AI seen as productivity enabler while workplaces get safer

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While much has been said of the potential of AI to replace human workers across swathes of the labour force, most survey respondents do not share this view, finds this year’s QBE SME Survey for Singapore.

605 SMEs were surveyed between December 2023 and January 2024, whereby Singaporean SME business leaders were polled for their views on operational risks that most affect SMEs – covering the areas of cybersecurity, AI, and workplace safety and health (WSH).

One-third (32%) of survey respondents expect AI to eventually replace or take over jobs in their company.

About a third of SMEs (30%) said that AI was a threat to business activity, but interviewees were mostly unconcerned about the nefarious potential of AI, with only 15% concerned about an AI-instigated cyber-attack; 10% concerned over privacy issues and identity breaches caused by AI; and a mere 6% concerned with data leakages brought about by the advanced technology.   

Overall, almost half (49%) said that AI has had and/or will have an impact on their business productivity, particularly a positive one the data suggests, in the areas of automated response (6%), routine manual work/tasks (6%) and finance/accounting/audit functions (4%).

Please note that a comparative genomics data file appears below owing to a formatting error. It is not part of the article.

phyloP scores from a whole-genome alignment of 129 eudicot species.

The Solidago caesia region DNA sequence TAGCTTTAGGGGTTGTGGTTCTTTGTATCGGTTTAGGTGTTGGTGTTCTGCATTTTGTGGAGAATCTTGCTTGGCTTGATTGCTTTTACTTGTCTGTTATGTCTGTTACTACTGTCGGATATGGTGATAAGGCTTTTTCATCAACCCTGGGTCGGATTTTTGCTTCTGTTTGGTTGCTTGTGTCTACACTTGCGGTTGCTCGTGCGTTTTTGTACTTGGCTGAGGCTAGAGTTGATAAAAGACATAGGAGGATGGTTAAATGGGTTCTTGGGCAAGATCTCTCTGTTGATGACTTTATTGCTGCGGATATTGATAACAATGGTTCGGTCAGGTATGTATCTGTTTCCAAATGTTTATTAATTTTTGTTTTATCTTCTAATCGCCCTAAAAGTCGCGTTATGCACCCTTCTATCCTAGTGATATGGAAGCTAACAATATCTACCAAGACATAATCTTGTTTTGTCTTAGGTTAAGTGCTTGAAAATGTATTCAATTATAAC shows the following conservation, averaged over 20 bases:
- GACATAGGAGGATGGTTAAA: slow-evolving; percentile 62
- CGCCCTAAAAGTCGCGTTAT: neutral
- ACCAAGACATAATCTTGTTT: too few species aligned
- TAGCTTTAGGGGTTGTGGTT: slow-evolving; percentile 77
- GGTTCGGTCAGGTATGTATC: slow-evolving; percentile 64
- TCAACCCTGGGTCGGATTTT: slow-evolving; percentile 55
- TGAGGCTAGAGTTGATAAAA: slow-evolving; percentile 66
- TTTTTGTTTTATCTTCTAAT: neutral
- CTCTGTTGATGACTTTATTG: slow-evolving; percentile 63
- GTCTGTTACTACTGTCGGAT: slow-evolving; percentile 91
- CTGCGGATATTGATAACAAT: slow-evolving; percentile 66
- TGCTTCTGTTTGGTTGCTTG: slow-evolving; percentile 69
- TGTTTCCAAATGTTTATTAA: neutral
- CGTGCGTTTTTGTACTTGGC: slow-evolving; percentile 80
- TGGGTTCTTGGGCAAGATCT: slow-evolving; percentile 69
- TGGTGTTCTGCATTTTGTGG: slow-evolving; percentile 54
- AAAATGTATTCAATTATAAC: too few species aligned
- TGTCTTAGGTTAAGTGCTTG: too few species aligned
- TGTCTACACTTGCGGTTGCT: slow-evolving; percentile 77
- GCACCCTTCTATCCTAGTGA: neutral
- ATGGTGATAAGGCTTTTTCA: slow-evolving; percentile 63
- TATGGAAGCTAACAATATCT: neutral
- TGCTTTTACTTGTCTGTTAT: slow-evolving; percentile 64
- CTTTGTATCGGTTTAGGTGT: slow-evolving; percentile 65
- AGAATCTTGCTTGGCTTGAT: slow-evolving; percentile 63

Mr. Goh commented, “AI certainly has the potential to be a great enabler of better productivity, and I would urge SMEs not to lose sight of the risks as they embrace this technology and all the benefits that can come with it.”

Workplace safety incidents decreasing, with mental health slightly taking a backseat

Action taken by SMEs in the last 12 months have improved health and safety overall, with 63% reporting no workplace safety incidents this year, compared to 55% last year. The top three actions taken by SMEs to ensure worker safety were fire safety (44%), electrical safety (37%) and general workplace training (37%).

Comparatively, the top three actions that were taken the year prior were fire safety (54%), electrical safety (47%), and machinery, plant and equipment safety (40%), indicating a safer physical working environment.

At the same time, the proportion of SMEs that find mental health either very important or somewhat important fell slightly from 94% last year to 89% this year.

Nonetheless, 51% of SMEs feel that mental health is very important within the WSH paradigm , while 89% overall feel it’s important. The steps taken by these businesses to ensure metal and physical wellbeing include offering flexible work hours (44%), work-from-home arrangements (35%), and health and wellness benefits (28%). In addition to offering wellness programmes and benefits to support employee wellbeing, implementing a comprehensive Employee Compensation Insurance (ECI) plan can aid businesses in safeguarding themselves.